Some ways we can start to achieve the goals of mobile device etiquette:
When privately using any device in a public place, the default setting on said device should always be mute (unless you’re using good headphones). Not just phones. Know where the mute button is on every device and use it.
If using a device in a dark room, sit at the back and/or adjust the brightness of the screen so that it is not visible (and thus distracting) to those sitting behind you. If you can’t avoid being distracting, think about not using your device at all, or leaving the room to use it.
Position your device screen to minimize other people’s sight of it. Not only can your screen activity engage other people’s attention and distract them against their will from the action in the room (passive device pollution), it can also trigger in them an irresistible urge to check things on their own devices — inattention is catching, even if unwanted.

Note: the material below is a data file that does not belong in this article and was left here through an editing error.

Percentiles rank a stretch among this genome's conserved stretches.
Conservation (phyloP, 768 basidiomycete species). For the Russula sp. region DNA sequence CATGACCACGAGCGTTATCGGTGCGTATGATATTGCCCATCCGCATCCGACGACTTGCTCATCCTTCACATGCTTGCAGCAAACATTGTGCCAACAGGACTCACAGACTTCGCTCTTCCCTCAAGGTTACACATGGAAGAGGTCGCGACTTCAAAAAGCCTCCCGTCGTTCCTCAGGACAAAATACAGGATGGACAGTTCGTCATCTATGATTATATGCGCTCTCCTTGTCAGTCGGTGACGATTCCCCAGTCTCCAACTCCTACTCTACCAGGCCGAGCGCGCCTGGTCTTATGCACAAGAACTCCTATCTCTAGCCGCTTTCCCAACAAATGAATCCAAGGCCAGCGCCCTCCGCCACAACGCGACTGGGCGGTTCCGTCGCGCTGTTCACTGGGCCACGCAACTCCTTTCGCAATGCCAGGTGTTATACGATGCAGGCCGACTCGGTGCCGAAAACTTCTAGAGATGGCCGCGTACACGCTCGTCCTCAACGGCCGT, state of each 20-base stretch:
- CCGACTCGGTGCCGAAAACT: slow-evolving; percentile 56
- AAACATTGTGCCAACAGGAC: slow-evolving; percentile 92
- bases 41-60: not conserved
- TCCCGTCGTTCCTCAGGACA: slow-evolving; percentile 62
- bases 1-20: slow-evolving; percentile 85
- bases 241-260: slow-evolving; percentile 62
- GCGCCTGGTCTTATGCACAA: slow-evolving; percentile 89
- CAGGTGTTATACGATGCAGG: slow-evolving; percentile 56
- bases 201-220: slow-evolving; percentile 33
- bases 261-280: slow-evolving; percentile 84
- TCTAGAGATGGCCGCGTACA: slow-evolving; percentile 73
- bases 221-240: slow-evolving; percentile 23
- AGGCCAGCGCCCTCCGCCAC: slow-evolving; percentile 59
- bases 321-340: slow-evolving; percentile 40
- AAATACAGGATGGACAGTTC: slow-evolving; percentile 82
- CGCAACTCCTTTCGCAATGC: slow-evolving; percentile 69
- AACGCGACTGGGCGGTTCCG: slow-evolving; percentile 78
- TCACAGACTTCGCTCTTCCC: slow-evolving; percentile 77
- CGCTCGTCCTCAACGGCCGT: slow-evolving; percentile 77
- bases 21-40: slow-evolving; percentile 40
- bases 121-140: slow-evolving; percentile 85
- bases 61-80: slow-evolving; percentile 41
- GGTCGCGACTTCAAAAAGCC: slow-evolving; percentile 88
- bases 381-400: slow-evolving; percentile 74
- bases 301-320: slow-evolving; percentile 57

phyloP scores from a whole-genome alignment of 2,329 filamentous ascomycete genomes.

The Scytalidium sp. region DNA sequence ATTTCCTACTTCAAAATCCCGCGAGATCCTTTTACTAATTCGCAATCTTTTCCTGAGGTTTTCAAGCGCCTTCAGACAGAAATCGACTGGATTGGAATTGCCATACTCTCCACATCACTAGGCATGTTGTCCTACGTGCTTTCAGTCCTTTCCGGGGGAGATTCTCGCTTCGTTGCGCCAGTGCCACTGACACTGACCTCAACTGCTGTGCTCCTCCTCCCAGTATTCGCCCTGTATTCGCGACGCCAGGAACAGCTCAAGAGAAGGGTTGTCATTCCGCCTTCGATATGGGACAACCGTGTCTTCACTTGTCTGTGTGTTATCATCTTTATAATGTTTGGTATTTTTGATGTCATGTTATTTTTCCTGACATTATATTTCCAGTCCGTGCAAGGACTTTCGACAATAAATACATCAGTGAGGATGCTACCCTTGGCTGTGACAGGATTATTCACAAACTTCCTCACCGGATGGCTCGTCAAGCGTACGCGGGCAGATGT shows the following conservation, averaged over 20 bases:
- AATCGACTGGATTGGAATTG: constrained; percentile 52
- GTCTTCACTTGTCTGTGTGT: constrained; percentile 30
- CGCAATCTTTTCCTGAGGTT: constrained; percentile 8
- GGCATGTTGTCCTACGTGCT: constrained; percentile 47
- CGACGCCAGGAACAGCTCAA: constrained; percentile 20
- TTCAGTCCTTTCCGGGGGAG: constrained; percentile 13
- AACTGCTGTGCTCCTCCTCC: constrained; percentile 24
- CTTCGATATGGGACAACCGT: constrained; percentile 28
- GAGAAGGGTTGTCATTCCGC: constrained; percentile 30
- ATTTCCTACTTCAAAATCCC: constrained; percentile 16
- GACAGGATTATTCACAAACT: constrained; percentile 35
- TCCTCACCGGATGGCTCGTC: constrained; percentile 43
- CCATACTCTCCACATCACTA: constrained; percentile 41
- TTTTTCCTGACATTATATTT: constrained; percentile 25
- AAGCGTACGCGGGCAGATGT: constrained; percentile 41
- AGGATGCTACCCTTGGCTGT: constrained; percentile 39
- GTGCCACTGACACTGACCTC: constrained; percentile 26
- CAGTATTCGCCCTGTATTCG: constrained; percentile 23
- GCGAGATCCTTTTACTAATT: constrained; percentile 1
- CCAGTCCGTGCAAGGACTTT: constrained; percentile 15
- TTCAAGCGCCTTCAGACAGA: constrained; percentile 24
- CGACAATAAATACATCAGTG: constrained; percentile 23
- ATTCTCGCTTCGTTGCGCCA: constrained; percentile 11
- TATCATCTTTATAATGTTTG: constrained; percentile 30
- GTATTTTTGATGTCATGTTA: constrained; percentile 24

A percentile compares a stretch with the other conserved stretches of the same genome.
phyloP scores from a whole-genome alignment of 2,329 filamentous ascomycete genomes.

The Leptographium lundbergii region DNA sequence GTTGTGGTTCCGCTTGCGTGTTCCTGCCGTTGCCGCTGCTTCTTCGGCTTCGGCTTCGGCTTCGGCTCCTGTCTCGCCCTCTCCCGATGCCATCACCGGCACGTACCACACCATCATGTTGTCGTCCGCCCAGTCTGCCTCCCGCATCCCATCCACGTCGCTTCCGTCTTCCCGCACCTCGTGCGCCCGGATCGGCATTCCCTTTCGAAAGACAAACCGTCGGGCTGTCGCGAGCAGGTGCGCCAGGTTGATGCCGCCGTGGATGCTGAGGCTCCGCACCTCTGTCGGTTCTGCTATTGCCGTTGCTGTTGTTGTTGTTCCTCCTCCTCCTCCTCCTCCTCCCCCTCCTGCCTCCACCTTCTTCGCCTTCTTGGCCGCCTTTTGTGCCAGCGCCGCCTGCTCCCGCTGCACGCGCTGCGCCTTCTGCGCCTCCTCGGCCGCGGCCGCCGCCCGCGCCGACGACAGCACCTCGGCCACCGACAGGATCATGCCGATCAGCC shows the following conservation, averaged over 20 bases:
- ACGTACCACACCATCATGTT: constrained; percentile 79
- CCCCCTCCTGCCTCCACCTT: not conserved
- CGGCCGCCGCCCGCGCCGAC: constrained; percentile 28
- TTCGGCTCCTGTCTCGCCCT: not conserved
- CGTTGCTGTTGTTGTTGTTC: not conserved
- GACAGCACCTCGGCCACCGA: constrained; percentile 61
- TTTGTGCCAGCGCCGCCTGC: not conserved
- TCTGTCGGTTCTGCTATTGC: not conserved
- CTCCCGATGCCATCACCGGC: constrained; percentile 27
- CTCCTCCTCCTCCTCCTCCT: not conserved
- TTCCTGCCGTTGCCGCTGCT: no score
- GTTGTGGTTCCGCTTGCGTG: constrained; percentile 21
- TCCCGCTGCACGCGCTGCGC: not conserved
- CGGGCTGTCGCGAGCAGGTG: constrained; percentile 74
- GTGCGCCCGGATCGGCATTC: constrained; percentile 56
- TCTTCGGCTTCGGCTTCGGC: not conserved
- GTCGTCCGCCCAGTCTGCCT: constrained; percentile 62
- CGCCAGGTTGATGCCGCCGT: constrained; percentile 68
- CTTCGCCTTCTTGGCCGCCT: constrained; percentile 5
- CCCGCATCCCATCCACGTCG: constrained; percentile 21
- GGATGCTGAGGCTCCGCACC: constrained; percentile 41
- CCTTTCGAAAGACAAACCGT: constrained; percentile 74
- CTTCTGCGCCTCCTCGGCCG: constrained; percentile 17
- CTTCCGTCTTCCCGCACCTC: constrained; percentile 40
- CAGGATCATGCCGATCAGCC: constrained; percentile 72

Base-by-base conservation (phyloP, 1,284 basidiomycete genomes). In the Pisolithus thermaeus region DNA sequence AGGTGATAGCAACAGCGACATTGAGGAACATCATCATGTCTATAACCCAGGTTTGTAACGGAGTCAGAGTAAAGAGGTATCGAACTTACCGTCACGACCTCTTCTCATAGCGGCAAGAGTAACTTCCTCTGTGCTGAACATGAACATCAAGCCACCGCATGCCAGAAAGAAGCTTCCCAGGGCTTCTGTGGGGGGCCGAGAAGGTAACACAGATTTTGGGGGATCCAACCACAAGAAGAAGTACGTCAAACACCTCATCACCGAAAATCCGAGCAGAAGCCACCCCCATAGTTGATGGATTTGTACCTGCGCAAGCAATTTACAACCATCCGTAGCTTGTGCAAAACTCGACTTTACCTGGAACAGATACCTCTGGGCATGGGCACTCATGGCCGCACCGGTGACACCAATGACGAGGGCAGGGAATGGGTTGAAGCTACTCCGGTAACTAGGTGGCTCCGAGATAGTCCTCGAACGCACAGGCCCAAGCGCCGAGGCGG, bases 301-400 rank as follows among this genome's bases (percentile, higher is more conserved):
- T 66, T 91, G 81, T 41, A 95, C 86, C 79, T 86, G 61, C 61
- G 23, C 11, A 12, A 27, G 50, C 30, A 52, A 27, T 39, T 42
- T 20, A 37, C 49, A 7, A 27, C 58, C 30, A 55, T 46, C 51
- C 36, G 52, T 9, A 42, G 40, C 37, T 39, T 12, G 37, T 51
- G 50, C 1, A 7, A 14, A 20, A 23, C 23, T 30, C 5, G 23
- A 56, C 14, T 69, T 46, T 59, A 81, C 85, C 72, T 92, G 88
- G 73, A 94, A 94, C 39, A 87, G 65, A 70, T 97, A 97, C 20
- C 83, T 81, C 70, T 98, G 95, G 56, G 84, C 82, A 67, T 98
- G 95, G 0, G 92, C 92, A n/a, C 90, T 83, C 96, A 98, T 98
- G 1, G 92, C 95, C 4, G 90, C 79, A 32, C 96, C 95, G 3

• Engagement, aka if you’re in the room, be in the room:
Do not visibly react to the content of your device when your attention is supposed to be in the room. Do not spend all your time at a meeting looking down at your device. Do not abandon a speaker to an audience of down-turned heads typing and chuckling about things that clearly have nothing to do with what is being said in the room.
• Restrict your public device interaction to the things you actually need to do:
It is almost a modern-day reflex to reach for a mobile device at every opportunity. If you pull out your device to take a photograph or check a map, you don’t automatically have to also check your bank balance and your LinkedIn messages and the weather. It’s okay (indeed desirable) to do what you originally wanted to do, then put your device away and return your full attention to the room.
• Resist reaching for the device, where appropriate:
While the reflex to check our devices can be ever present, it’s not always appropriate to do so. If a) you know there’s no particular need to check your device right now, and b) you know it will negatively impact your own or someone else’s experience, then think twice.
as it appeared in the Huffington Post.